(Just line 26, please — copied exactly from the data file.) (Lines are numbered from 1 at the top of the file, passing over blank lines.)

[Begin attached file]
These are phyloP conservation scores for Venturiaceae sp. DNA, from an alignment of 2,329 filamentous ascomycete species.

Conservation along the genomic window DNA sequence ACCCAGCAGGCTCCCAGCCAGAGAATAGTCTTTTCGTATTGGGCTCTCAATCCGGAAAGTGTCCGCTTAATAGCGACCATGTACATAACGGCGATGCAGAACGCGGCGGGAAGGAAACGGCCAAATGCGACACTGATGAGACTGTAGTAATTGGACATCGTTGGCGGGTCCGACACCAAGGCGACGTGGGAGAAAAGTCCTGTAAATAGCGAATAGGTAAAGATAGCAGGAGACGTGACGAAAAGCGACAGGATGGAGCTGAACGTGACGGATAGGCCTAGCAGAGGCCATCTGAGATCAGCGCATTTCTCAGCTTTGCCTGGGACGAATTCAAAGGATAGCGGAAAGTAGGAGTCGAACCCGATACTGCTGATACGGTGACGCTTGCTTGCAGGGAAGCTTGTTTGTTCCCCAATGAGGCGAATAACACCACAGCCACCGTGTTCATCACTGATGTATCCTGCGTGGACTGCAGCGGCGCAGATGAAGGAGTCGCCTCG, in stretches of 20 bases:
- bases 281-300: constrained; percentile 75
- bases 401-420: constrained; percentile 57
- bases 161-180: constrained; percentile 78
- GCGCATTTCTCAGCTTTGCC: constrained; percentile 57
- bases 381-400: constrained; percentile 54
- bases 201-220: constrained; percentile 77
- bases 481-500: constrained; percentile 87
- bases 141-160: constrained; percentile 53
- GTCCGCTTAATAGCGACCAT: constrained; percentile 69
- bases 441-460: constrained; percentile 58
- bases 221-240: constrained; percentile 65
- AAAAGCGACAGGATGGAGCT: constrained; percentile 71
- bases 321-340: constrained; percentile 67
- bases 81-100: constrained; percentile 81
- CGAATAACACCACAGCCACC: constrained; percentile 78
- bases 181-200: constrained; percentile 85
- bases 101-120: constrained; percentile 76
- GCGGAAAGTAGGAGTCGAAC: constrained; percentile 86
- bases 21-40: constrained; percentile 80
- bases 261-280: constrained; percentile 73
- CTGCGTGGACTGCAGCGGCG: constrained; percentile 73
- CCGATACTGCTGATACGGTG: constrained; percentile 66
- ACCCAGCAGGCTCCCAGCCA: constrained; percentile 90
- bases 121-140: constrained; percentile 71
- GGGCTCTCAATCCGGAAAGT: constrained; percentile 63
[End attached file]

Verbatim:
- bases 121-140: constrained; percentile 71